What Are Beach Worms?

What are Beach Worms?

Polychaete(worm) Australonuphis commonly called the
Australian beach worm is a genus of annelid often used as
bait by fishermen. As the name suggests they live in the sand
on ocean beaches generally between the high and low tide
marks.

Beach worms can grow to more than 2 meters in length
and have a head with two fangs that they use to rip off pieces
of dead fish or birds which are washed up onto the beach.
They have hundreds of hair like legs down each side of their
bodies which they use to grip the sand.

Beach worms are blind.

However they have a very strong sense of smell. Worms are also
very sensitive to touch, sudden movement and heavy footsteps
on the sand. They disappear immediately when frightened.

There are 2 distinct types of beach worms commonly found
on Australian beaches. Some beaches have predominantly
one type of worm population but many beaches have both
types living together. The main difference between these two
species of worm is the colour of their head, their thickness,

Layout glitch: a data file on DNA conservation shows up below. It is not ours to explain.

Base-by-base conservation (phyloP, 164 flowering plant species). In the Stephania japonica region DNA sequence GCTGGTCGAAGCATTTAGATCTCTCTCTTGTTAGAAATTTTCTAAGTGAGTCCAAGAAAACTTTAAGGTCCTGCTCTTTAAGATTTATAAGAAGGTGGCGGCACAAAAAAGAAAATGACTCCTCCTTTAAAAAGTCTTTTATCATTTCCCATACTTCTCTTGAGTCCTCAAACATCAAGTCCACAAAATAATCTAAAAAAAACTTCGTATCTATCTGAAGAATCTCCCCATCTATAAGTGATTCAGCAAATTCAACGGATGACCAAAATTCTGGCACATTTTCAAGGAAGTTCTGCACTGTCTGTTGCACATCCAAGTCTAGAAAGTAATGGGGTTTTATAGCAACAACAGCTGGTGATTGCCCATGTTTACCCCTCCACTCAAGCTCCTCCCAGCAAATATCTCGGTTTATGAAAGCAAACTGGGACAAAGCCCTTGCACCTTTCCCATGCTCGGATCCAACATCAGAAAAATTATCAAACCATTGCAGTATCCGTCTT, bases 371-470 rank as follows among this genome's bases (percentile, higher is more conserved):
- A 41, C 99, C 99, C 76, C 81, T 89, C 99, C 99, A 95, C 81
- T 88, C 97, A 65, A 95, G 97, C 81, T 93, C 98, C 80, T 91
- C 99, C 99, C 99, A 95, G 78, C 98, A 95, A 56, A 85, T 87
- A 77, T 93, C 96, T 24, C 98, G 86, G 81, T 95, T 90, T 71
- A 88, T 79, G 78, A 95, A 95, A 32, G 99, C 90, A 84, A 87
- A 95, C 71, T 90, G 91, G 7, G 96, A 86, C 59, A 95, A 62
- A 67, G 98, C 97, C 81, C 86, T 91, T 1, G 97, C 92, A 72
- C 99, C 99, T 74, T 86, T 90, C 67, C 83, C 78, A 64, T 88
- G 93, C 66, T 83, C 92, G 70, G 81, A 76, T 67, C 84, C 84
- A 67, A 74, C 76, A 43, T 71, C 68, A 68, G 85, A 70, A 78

and the length to which they grow.

The Two Types Of Beach Worms

The first type AUSTRALONUPHIS teres (my father and his
mates called them Greenies, some fishermen call them bronze
heads or stumpies) are shorter and stubbier and grow to
approximately 1.2m in length. They have a striped head which
has a bronze or gold sheen to it and can be as thick as your
finger or a small snake. These are extremely strong and are
difficult to hold on to and pull out of the sand. The big ones are
strong enough to pull your hand under the sand and often do.

The second type AUSTRALONUPHIS parateres (we always
called them reddies, also known as slimy) grow to more than
2m in length. I have personally caught them up to 8ft or 2.4m.
These worms are not as thick but they certainly make up for
it in length. One 2m reddie can supply you with many baits
considering you would normally use about 10cm for each.

This image is of an extra thick stumpy worm.

BEACH WORM BEHAVIOR
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Would you like to catch your own Beach Worms?

Learn more here – How To Catch Beach Worms